STAUFFER, ORNELL JAMES, Captain, # 0-428386, USAAF


Ornell J. Stauffer was born on 24 January 1916 in Berne, Adams Co., Indiana, to David D. Stauffer (1891-1958) and Ida (Lehman) Stauffer (1892-1971). Siblings included Eveline V. Stauffer (1913-1914) and Betty Mae (Stauffer) Ingraham (1921-1996).


He enlisted in the USAAF as an aviation cadet at Fort Benjamin Harrison, Indiana, on 17 March 1941. He earned his commission and wings after flight school and was multi-engine aircraft rated. He went on to extensive flight training in the B-29 Superfortress. When his crew was assembled, they flew the B-29 to India and then to an advance airfield in China. From there they flew missions in China and over Japan. On 20 August 1944, a B-29, # 42-6368, “Calamity Sue,” assigned to 20th Air Force, 468th Bomb Group, 794th Bomb Squadron, departed the airfield at Pengshan, China, on a bombing mission of the iron and steel works at Yawata, Kyushu, Japan, from 26,000 feet altitude. It was last sighted over the target and had been struck by parts of an enemy fighter. B-29 42-6368 was flying in # 4 position of a four-ship diamond formation. Lead B-29, 42-6334, was struck head-on by an enemy fighter and exploded. A piece of the wreckage struck the tail (vertical stabilizer) of 42-6368, separating it. 42-6368 was last seen in a spin over the target (MACR 9685). TSgt Dansby wrote that there was a report of six parachutes from 42-6368. Dansby bailed out at about 3,000 feet. He believed that the others who were able to bail out included Newman (at about 14,000 feet) and Shott (at about 20,000 feet). Capt. Dexter C. Dean of the squadron informed reporter of this. Three were in the POW prison camp in Japan. Dansby was kept in solitary confinement for four months then was sent to the Tokyo Omari POW prison camp. Col. Carmichael Richard was brought to the POW prison later. When the war ended, there were about 150 B-29 crewmen who were in the Omari prison camp. Some remains recovered from bural in Yokohoma, Japan, were indistinguishable and were buried in a two-casket grave in the Zachary Taylor National Cemetery, Louisville, Kentucky (Sec. E, Graves 91-92). These included Karlovich, Keelan, Martin and Stauffer.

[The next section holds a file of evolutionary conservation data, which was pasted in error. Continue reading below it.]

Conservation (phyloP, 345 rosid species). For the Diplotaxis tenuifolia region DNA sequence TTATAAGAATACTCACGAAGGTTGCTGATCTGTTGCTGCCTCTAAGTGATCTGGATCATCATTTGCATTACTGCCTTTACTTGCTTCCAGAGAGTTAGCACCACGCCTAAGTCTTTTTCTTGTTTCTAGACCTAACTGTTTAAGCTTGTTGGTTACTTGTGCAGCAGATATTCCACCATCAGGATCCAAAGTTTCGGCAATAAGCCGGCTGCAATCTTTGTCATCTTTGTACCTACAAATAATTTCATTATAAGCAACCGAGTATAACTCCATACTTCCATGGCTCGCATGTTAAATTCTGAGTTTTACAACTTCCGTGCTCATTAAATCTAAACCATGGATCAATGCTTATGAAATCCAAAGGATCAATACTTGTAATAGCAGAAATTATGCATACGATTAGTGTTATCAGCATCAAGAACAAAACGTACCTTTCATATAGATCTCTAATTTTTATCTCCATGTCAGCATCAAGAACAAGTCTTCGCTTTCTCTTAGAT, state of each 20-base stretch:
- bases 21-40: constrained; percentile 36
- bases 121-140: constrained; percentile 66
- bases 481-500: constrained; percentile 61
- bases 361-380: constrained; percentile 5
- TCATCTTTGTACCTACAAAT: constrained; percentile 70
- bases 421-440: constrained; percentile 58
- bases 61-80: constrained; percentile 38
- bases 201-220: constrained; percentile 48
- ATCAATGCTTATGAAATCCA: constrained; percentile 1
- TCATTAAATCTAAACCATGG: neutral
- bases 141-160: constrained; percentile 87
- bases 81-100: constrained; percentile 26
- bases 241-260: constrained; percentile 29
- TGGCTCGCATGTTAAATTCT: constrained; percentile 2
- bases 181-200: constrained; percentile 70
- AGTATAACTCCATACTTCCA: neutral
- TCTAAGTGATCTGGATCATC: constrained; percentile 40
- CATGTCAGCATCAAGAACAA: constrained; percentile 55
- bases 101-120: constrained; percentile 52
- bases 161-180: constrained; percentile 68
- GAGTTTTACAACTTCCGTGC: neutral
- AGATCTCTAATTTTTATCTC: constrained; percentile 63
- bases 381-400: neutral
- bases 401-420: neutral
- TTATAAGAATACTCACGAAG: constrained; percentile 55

Capt. Stauffer and his dog

Capt. Stauffer and his crew